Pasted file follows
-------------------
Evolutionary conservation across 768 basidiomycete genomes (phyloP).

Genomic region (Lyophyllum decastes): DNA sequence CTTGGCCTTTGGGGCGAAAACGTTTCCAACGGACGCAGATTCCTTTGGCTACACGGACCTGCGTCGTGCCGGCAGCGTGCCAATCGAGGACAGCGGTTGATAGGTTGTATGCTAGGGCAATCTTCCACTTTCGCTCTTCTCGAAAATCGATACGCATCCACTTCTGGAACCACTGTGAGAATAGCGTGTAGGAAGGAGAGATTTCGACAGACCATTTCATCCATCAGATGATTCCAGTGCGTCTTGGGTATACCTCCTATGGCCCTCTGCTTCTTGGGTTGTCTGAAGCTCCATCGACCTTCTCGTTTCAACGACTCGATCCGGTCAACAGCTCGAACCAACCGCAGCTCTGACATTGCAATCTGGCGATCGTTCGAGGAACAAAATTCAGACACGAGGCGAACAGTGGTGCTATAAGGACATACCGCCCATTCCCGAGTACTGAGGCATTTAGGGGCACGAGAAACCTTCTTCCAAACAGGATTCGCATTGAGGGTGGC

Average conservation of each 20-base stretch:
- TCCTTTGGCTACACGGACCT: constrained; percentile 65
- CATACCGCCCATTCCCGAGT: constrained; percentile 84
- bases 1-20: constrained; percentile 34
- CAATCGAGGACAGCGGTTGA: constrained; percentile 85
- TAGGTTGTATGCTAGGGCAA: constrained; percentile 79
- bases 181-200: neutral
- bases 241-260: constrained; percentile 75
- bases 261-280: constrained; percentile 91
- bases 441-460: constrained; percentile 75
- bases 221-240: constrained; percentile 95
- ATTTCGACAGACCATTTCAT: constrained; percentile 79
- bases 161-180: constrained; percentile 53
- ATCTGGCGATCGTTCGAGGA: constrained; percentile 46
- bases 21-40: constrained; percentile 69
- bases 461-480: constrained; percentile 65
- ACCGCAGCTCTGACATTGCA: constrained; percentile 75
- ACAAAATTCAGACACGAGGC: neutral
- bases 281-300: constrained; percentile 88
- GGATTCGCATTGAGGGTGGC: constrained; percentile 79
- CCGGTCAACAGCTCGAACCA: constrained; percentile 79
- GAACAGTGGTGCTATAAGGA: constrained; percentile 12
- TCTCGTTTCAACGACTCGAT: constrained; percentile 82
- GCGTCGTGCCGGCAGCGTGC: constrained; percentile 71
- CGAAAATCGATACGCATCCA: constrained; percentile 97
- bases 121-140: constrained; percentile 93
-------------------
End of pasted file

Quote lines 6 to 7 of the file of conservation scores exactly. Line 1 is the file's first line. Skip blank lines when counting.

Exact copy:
- bases 1-20: constrained; percentile 34
- CAATCGAGGACAGCGGTTGA: constrained; percentile 85